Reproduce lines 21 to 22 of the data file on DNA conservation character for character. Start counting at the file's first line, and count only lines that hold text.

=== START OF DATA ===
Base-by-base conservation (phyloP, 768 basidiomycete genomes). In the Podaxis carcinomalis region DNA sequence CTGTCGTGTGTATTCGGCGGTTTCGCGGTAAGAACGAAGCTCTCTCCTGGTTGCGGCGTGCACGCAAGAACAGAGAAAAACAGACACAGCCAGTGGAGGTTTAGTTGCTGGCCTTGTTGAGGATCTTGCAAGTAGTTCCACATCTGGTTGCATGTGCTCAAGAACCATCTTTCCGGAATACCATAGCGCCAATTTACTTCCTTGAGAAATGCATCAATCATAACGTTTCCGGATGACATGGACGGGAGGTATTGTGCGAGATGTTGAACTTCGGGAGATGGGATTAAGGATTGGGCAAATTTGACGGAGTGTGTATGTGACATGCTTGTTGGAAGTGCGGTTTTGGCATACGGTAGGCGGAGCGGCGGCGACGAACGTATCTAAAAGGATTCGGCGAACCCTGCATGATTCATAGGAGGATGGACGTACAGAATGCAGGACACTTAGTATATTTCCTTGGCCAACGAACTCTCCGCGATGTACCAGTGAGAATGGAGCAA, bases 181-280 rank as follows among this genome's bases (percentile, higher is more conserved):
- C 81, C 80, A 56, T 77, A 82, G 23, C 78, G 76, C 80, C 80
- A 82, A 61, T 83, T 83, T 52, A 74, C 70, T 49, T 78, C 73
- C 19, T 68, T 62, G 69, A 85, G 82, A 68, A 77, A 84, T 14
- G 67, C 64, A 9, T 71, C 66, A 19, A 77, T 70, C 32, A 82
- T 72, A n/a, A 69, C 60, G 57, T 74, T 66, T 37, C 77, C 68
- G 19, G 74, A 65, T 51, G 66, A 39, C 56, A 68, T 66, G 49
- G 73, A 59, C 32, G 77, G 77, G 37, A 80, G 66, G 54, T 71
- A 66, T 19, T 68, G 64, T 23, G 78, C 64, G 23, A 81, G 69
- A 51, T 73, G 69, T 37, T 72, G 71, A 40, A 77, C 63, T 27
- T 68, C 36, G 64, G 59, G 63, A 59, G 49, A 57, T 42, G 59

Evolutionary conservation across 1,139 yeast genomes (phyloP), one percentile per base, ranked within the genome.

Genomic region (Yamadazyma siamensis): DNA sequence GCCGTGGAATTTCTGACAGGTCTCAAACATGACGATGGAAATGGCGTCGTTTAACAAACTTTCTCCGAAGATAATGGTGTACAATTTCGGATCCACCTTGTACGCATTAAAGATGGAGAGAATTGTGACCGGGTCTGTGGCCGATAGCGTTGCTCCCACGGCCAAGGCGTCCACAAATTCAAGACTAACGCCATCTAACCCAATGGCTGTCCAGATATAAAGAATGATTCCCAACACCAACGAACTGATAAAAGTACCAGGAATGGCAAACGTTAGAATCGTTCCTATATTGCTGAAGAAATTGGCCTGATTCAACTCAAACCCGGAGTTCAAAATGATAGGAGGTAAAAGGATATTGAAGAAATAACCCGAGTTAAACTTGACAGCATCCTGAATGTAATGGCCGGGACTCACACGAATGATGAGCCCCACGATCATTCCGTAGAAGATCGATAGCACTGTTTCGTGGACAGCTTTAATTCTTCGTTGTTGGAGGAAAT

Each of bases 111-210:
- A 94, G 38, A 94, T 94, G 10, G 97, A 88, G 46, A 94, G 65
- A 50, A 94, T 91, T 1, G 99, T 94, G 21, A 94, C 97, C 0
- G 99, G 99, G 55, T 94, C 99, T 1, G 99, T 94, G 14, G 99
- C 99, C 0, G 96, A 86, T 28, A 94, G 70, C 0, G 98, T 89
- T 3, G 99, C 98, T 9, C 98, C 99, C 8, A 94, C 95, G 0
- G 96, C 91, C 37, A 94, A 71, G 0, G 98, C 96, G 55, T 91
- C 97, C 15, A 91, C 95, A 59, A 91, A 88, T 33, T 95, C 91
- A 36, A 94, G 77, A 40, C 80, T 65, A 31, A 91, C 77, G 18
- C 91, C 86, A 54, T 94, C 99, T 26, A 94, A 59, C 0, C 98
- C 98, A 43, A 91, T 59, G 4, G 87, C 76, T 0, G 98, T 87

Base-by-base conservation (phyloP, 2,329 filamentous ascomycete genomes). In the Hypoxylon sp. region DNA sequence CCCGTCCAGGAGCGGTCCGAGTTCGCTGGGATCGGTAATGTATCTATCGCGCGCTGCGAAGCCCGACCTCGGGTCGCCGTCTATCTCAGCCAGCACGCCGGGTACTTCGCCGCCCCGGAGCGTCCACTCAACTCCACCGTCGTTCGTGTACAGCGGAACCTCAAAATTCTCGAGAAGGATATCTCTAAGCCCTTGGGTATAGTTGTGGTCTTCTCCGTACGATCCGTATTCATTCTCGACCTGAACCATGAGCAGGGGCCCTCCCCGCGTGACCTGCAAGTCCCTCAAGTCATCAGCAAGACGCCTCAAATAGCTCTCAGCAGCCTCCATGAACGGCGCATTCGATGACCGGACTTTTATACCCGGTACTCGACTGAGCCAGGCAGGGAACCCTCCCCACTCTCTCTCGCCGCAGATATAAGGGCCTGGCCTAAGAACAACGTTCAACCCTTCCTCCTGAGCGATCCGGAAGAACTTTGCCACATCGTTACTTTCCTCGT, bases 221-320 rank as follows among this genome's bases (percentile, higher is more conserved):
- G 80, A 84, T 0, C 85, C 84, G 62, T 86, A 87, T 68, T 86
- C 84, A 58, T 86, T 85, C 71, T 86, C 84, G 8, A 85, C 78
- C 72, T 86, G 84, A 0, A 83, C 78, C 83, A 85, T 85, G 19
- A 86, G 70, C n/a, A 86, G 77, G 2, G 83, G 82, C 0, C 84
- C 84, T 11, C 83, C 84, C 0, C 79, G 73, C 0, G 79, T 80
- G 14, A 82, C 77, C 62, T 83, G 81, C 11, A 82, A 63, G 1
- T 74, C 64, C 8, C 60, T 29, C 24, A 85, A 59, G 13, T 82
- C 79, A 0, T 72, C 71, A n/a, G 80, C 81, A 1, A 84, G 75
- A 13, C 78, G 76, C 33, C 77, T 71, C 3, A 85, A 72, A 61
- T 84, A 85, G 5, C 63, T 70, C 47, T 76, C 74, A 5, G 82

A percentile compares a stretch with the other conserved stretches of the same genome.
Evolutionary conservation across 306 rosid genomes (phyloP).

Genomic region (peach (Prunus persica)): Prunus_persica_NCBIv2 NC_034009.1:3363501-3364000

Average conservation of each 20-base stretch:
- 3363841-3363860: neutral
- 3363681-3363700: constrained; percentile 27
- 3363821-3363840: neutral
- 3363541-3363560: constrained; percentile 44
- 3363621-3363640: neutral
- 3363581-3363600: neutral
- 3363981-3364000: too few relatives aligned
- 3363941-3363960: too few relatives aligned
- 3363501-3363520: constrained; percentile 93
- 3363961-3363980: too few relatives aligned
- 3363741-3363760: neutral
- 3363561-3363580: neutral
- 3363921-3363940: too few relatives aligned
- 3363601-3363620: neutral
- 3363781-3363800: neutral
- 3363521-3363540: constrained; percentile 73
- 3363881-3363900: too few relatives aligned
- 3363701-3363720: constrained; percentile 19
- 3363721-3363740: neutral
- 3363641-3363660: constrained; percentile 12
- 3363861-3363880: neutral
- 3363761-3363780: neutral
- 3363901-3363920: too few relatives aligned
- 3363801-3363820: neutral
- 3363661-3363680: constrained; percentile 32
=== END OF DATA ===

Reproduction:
- C 97, C 15, A 91, C 95, A 59, A 91, A 88, T 33, T 95, C 91
- A 36, A 94, G 77, A 40, C 80, T 65, A 31, A 91, C 77, G 18